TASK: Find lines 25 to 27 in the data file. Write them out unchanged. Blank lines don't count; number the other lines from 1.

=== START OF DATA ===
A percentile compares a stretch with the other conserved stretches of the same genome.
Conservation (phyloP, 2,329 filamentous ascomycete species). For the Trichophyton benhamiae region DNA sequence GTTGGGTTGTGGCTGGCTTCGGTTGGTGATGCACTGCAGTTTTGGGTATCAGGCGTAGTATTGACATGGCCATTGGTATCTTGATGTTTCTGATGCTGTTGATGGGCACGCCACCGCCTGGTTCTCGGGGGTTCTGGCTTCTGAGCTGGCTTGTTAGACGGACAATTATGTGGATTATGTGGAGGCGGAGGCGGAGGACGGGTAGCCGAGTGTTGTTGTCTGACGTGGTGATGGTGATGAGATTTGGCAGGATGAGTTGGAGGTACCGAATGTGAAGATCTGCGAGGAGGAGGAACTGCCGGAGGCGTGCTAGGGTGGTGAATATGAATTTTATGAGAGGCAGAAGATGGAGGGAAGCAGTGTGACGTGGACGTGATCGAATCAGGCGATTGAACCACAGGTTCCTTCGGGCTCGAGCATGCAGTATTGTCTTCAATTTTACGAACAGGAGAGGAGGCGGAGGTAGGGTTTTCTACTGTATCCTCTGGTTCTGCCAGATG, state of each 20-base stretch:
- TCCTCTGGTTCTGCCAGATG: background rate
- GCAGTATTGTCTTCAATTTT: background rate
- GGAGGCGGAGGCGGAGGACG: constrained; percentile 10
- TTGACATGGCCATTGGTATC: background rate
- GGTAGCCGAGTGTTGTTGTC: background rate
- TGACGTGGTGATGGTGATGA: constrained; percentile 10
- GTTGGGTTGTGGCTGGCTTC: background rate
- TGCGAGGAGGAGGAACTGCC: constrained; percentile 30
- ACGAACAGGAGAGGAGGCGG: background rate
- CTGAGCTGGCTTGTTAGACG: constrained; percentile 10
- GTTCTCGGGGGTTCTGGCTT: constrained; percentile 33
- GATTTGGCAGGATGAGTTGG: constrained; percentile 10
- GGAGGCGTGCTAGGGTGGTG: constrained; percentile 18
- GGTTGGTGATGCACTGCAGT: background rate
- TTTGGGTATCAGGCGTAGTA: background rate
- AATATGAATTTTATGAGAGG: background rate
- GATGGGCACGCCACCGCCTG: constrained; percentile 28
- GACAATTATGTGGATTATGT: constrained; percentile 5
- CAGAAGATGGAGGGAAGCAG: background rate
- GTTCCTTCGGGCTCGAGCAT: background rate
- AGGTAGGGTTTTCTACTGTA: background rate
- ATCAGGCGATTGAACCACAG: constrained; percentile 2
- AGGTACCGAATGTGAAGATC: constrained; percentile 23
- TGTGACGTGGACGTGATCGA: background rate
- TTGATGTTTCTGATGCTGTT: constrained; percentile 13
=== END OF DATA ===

- AGGTACCGAATGTGAAGATC: constrained; percentile 23
- TGTGACGTGGACGTGATCGA: background rate
- TTGATGTTTCTGATGCTGTT: constrained; percentile 13